Google's Rubin: 'No disputing' Aliyun OS is built on Android
Days after stopping manufacturing partner Acer from launching a smartphone running Chinese Internet giant Alibaba's Aliyun mobile operating system, Google (NASDAQ:GOOG) continues to clarify its position, maintaining there is "no disputing" Aliyun's status as an Android-based OS.
Acer abruptly canceled the Aliyun device late last week after Google expressed concerns about the product. An Acer official told Dow Jones the company "will continue to communicate with Google," adding it "still wants to launch the new smartphone based on Alibaba software." Alibaba said that Acer "was notified by Google that if the product runs Aliyun OS, Google will terminate its Android-related cooperation and other technology licensing with our partner."
In a Google+ post published Friday, Google Senior Vice President of Mobile Andy Rubin said "The Aliyun OS incorporates the Android runtime and was apparently derived from Android. Based on our analysis of the apps available at http://apps.aliyun.com, the platform tries to, but does not succeed in being compatible." Alibaba Vice President John Spelich told CNet, "Aliyn is not a fork [of Android]. Ours is built on open-source Linux... Aliyun's runtime environment, which is the core of the OS, consists of both its own Java virtual machine, which is different from Android's Dalvik virtual machine, and its own cloud app engine, which supports HTML5 web applications."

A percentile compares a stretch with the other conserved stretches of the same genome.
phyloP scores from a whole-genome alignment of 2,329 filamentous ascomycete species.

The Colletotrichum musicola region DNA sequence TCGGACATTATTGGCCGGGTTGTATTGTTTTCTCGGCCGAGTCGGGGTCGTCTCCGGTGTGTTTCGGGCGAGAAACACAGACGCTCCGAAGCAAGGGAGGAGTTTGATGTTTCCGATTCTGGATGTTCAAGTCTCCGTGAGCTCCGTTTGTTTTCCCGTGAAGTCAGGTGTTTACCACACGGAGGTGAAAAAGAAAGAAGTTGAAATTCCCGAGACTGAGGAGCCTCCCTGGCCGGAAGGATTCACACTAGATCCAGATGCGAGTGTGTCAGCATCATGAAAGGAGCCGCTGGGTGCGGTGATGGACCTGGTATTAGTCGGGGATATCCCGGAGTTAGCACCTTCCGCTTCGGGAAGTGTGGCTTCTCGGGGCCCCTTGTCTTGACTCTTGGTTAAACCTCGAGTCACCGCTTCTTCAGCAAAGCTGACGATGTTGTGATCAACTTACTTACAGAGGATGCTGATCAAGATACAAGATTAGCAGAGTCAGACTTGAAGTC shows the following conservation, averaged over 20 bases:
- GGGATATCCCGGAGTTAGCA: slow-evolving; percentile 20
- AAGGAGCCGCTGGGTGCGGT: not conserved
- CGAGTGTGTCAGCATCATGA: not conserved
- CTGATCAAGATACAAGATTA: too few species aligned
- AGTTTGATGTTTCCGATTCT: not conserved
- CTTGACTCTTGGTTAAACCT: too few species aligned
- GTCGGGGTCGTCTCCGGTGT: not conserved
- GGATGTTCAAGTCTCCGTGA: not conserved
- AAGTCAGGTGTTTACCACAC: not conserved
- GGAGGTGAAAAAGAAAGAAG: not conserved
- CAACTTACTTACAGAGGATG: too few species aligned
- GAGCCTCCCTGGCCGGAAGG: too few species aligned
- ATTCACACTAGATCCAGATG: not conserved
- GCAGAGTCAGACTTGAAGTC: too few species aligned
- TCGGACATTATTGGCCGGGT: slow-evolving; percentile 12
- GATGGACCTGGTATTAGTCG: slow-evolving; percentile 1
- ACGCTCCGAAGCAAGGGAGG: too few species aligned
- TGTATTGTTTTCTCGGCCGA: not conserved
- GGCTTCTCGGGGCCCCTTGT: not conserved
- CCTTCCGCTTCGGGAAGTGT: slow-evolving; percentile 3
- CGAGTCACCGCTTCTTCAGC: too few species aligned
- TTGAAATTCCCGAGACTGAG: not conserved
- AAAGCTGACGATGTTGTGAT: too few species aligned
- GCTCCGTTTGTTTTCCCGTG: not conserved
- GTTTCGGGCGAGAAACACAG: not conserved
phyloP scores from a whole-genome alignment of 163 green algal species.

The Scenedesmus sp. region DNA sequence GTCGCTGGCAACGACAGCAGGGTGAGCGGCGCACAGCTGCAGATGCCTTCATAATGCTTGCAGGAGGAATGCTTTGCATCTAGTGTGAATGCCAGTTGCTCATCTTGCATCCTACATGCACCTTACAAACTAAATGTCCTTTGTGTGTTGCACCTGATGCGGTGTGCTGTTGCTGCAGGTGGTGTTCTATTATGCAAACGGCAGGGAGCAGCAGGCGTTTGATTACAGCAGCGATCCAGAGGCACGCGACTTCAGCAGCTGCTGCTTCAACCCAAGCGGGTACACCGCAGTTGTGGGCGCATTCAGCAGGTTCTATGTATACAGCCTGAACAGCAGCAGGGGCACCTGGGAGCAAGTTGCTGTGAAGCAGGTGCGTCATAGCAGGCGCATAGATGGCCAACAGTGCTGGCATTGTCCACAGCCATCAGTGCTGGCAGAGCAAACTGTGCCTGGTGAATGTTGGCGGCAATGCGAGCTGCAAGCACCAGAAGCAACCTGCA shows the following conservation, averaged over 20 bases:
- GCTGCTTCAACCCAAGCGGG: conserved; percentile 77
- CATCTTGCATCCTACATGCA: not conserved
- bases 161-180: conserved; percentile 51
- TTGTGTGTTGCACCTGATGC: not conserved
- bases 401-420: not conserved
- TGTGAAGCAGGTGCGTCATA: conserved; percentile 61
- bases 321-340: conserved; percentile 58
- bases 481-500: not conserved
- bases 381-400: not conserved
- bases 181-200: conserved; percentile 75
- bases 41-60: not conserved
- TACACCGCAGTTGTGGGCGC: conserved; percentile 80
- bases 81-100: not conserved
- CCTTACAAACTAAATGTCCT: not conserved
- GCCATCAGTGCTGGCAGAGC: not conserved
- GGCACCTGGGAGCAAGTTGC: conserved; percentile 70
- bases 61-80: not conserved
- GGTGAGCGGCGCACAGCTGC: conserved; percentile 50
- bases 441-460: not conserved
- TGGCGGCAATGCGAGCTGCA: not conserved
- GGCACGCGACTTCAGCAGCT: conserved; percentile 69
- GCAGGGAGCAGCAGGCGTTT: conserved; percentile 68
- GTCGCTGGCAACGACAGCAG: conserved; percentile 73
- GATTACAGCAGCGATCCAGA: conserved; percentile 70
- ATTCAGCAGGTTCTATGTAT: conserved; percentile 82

Rubin fired back this weekend. "Hey John Spelich--We agree that the Aliyun OS is not part of the Android ecosystem and you're under no requirement to be compatible," he writes. "However, the fact is, Aliyun uses the Android runtime, framework and tools. And your app store contains Android apps (including pirated Google apps). So there's really no disputing that Aliyun is based on the Android platform and takes advantage of all the hard work that's gone into that platform by the [Open Handset Alliance]. So if you want to benefit from the Android ecosystem, then make the choice to be compatible. Its easy, free and we'll even help you out. But if you don't want to be compatible, then don't expect help from OHA members that are all working to support and build a unified Android ecosystem."
Google established the Open Handset Alliance in 2007 in conjunction with Android's launch. While non-OHA companies like Amazon can build devices running forked versions of Android, Google can step in to stop OHA members like Acer from taking actions and releasing products that threaten to fragment the Android ecosystem.
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